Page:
Following the tree harvesting works, we will engage with Traditional Owners, key stakeholders, neighbouring land owners and the wider community to inform a plan for the site.

    This will involve setting a vision and objectives, and agreeing a number of actions and initiatives for the new public open space.

    From here, we will develop a concept plan for the site, ensuring the plan recognises the cultural, environmental, social and budget requirements of the project.

    We will seek feedback from the community on the concept plan before finalising a masterplan and project plan for implementation. The project plan will provide the detail around anticipated timelines and budget.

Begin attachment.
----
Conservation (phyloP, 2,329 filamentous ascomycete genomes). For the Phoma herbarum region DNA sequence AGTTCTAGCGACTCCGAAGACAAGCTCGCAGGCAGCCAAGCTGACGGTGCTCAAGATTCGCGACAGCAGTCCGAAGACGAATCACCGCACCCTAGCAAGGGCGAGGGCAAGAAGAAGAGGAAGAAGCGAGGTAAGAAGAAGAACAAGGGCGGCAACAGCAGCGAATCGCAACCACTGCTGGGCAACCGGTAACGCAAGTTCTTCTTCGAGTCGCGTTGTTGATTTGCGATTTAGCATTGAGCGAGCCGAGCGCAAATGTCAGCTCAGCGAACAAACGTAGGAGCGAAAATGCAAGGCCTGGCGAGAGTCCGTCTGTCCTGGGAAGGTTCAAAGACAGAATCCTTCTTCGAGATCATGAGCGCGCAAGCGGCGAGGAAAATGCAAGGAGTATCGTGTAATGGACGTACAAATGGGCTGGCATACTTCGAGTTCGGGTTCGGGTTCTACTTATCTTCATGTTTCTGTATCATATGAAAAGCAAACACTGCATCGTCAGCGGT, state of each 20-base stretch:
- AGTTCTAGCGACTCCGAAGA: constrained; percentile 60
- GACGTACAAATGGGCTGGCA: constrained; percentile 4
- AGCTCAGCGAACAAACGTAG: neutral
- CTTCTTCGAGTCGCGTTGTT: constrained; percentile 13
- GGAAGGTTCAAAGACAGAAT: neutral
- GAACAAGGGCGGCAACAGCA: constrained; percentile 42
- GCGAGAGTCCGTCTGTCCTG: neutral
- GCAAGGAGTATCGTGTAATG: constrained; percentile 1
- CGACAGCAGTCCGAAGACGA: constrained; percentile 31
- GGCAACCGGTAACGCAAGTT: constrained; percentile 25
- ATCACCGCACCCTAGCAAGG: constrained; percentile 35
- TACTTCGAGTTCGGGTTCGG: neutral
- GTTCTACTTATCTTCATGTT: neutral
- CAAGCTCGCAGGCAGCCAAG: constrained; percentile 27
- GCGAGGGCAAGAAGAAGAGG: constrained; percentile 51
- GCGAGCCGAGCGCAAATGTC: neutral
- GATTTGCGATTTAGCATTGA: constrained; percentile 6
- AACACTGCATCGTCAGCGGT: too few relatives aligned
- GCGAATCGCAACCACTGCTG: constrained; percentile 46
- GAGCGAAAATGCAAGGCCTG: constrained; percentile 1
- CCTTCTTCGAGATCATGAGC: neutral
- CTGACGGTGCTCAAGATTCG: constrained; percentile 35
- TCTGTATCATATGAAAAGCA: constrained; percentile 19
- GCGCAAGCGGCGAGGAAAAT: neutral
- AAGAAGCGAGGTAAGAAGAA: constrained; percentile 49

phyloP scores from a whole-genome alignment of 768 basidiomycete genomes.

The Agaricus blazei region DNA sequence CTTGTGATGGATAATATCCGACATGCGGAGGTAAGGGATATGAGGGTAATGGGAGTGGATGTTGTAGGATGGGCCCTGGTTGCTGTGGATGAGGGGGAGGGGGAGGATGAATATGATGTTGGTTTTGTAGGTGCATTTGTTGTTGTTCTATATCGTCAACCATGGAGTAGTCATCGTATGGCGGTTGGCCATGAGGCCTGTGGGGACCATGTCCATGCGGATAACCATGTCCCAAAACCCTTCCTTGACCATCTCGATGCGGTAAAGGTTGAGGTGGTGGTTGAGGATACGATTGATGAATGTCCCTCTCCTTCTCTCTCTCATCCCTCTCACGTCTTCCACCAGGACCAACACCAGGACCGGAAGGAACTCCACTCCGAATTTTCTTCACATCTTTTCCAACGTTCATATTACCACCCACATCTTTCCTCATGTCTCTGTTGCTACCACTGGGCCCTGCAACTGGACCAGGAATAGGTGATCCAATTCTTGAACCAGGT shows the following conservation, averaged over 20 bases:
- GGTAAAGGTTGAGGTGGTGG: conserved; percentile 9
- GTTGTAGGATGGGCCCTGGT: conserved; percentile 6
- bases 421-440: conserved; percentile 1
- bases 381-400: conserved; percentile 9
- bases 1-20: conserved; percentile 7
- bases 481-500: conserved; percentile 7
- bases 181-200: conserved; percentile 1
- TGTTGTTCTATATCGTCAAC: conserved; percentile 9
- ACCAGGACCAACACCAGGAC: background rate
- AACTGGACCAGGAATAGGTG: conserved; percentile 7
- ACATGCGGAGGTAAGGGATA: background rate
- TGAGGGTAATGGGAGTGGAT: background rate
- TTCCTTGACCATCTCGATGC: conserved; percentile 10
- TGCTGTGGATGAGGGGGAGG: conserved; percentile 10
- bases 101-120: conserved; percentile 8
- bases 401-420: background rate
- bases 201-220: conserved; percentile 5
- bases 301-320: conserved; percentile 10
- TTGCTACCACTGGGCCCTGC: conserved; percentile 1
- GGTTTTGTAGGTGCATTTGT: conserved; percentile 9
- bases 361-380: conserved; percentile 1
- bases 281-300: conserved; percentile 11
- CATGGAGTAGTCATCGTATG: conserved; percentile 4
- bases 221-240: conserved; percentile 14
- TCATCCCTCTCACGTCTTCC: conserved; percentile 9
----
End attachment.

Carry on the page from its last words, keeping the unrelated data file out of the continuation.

Phase three – implementation of project plan - late 2022 and beyond

    The final phase is to implement the project plan.

    This will include a range of short term actions that can be funded immediately, as well as longer term actions, which will be subject to further detailed design and securing additional funding.

    Transforming the site will be carried out progressively over a number of years, in consultation with Traditional Owners and the local community. This will involve observing and responding to the environment, to ensure we protect and enhance the ecological values of the site at each stage.

    The new public open space will enhance the scenic appeal of the Bellarine Peninsula, protect and enhance the unique habitats, ecosystems and biodiversity of the Bellarine, including native vegetation and native fauna.


    Tree harvesting map

    The trees not highlighted show the areas of pine trees that will be retained in the short term to complement the regrowth of native vegetation and preserve and improve local wildlife habitats.


Page last updated: 13 October 2021, 10:17